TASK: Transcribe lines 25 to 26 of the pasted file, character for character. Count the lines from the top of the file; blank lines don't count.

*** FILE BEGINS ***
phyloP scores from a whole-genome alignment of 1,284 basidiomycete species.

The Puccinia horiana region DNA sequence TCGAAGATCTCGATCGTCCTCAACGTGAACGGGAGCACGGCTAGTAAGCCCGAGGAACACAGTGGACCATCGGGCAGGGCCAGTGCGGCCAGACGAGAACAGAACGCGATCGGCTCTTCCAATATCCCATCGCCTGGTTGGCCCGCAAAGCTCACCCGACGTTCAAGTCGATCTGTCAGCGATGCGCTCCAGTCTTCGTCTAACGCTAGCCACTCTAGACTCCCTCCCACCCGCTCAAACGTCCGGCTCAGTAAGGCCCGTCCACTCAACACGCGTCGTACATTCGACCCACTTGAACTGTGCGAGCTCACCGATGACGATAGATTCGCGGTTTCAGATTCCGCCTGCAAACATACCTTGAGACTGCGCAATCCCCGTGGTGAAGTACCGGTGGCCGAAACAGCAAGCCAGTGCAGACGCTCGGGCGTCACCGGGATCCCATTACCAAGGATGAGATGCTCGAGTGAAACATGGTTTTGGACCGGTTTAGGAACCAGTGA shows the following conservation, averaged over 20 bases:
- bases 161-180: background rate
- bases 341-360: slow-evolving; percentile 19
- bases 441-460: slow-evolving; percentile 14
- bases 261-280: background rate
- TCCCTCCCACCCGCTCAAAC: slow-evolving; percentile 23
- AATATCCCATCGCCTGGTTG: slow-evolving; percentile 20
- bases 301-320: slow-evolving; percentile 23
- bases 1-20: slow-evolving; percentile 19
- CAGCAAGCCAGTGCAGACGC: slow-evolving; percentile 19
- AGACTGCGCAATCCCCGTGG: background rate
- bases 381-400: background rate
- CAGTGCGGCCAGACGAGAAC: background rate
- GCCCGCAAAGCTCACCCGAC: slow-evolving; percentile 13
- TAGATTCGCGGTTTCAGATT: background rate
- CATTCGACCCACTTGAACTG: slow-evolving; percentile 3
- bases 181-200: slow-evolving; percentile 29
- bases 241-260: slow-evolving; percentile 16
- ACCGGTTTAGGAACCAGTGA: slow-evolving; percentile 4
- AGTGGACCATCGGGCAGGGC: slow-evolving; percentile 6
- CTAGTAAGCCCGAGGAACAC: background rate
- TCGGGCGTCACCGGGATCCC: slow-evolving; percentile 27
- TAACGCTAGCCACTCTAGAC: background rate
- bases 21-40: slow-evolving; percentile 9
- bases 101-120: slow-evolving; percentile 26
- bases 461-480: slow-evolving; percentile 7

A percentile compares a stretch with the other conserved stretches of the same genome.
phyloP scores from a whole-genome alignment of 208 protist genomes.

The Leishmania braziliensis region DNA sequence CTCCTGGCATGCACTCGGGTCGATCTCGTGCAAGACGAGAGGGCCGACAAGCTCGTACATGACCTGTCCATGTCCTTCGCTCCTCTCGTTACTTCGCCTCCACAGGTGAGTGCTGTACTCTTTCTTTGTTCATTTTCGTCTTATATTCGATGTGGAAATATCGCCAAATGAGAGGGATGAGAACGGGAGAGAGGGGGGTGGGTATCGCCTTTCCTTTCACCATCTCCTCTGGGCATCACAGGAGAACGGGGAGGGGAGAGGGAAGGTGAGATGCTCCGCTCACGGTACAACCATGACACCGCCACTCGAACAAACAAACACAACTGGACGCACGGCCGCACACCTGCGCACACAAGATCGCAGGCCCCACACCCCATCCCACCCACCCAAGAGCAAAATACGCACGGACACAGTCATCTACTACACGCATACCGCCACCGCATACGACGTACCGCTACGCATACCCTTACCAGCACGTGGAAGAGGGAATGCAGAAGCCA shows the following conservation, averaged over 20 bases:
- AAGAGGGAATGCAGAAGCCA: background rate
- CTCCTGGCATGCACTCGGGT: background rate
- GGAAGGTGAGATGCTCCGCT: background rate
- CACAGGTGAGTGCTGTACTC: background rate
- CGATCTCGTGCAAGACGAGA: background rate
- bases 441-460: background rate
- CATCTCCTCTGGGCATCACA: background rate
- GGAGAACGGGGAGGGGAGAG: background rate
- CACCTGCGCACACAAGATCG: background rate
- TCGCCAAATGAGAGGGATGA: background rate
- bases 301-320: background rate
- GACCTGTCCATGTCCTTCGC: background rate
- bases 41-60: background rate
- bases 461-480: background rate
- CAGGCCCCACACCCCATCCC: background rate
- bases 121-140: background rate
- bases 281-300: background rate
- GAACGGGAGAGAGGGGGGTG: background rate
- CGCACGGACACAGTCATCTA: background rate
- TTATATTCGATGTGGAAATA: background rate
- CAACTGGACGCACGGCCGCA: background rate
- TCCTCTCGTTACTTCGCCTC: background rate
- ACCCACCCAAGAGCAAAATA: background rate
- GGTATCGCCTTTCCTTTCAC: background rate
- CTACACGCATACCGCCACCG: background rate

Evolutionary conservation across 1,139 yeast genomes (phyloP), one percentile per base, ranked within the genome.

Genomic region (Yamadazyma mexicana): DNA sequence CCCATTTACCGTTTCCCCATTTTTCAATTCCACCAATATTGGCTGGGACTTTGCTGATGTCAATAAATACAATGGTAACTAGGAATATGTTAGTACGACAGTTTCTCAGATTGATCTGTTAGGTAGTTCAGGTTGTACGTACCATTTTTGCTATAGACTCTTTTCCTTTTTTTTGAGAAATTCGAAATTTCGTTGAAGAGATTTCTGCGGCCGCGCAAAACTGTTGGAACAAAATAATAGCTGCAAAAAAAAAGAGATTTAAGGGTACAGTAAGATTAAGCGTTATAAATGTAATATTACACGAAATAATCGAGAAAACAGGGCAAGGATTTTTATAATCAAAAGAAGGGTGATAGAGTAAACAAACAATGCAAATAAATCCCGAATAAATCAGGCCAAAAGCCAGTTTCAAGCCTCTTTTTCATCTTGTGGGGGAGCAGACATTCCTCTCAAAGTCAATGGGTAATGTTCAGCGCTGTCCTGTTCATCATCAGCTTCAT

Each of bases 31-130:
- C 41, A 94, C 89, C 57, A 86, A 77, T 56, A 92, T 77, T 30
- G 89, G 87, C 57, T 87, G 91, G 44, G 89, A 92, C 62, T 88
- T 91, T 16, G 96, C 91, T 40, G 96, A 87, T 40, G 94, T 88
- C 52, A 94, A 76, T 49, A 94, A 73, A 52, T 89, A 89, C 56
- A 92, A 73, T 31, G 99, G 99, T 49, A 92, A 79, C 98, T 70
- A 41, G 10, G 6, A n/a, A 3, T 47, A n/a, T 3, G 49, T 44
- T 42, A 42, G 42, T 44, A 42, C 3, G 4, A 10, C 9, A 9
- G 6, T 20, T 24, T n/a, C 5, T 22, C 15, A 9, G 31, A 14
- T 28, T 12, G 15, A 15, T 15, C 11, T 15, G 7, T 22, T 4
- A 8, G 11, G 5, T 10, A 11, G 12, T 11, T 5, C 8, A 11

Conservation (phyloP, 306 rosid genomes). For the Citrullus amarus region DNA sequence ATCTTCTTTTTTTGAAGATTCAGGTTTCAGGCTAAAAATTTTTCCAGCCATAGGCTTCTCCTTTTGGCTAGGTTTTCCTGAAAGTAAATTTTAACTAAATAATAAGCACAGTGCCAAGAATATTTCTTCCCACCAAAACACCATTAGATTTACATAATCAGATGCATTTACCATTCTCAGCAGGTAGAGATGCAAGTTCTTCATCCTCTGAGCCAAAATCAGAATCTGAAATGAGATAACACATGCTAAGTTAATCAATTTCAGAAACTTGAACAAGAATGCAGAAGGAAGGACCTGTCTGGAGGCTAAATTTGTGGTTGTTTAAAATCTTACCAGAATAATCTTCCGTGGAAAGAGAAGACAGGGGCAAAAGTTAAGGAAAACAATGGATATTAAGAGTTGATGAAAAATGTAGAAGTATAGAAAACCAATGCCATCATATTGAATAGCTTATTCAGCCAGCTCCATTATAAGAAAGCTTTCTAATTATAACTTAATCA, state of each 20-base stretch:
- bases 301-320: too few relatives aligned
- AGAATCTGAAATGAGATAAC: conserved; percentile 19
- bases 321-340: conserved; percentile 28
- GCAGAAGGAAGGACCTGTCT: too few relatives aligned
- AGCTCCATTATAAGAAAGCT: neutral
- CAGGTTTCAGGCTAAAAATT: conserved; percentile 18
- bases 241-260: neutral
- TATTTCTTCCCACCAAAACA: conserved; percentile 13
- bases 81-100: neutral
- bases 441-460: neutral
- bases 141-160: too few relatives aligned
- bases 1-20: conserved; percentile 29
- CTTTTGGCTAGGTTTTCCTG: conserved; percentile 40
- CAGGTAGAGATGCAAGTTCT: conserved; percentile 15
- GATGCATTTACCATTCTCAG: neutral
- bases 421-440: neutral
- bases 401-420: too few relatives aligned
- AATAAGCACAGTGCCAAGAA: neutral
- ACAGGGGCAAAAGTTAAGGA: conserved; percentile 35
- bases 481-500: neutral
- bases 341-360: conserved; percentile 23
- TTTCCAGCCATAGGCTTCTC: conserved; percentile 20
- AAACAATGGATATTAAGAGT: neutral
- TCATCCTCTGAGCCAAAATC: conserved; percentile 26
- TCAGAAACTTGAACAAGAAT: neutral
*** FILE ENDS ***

- bases 21-40: slow-evolving; percentile 9
- bases 101-120: slow-evolving; percentile 26